--electrum-server option, which makes the tool default to using the blockchain.info API via the .onion URL.
This transaction record data combined with the forkdrop.io dataset (bundled with the tool for your private, offline use) allows us to infer which coins you own and generate a customized, detailed report of which coins you own and detailed, customized instructions for what you need to do to claim them.
Furthermore, we do also have provided another script called
direct-query-claim-prep.py which has a set of per-coin plugins implemented to use Tor to query the specific services of each coin to automatically obtain more specific useful
details that the blockchain.info or Electrum server queries cannot provide. At the moment, this only includes implementations for a minimal subset of coins where the Bitcoin (BTC) transaction record details aren't sufficient. However, there is no technical reason this could not be extended
to include every operational coin network with some modest effort.
Patches are welcome at the GitHub page.
Our guides on setting up TAILS and downloading Forkdrop Suite are covered in these articles:
To start using the
claim-prep.py script, you need to have the Terminal application open and in the cloned
Like with all scripts in the suite, executing with just the help flag
-h outputs the usage documentation for the script:
The first required parameter is the
claim_save_file parameter. It must be specified. We cover some of the concepts for using this to keep organized when claiming in another article:
However, if that is too much to dive into at the moment, that is alright, you can give a value such as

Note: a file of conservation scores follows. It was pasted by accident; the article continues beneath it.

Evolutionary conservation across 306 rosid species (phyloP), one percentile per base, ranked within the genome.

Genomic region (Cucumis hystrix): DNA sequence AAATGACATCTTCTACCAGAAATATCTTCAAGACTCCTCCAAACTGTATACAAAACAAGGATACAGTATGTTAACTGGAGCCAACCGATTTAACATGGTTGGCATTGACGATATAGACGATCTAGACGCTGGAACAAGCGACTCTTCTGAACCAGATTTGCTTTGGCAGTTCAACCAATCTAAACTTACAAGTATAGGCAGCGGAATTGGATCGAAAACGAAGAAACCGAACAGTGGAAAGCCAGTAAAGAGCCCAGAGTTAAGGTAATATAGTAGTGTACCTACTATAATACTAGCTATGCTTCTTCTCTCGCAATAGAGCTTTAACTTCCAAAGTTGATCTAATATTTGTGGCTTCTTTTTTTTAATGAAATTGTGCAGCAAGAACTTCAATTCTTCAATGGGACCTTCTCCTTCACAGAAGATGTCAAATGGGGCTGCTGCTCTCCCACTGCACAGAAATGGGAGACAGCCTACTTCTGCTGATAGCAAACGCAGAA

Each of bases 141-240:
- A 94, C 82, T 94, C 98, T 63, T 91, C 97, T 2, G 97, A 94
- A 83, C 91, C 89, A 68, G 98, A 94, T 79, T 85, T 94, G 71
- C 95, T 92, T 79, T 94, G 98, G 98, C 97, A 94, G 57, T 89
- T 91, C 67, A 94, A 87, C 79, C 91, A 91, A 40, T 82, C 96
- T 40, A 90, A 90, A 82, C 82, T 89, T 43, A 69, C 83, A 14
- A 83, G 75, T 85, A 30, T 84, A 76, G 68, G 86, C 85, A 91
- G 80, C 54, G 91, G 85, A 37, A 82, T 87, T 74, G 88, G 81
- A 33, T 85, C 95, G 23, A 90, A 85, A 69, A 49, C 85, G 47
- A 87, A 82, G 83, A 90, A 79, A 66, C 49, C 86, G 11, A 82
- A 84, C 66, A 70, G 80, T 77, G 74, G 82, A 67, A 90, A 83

/tmp/save_file for now. The second required parameters is one or more public Bitcoin (BTC) addresses we wish to find coins for.
For this example, we will use the single address
When this is run with our example parameters, it will query out to Blockchain.info over Tor and assemble a report, which it informs you of from the console output:
As also informed in the output, the claim report has been written to a file with a timestamp under
/tmp/forkdrop_suite. It also generates you a command which is suggesting you copy it to a mounted external drive for if you wish to
save a copy. Today, we just want to look at, but our other article covers saving to a drive. To copy it to your home directory you can run
cp but with the destination directory simply
For now, we can close the Terminal, since we can use the GUI tools to look at it.
Viewing the Report
If you open the GUI file browser, you should see the report text file we copied to
/home/amnesia in the view of Home: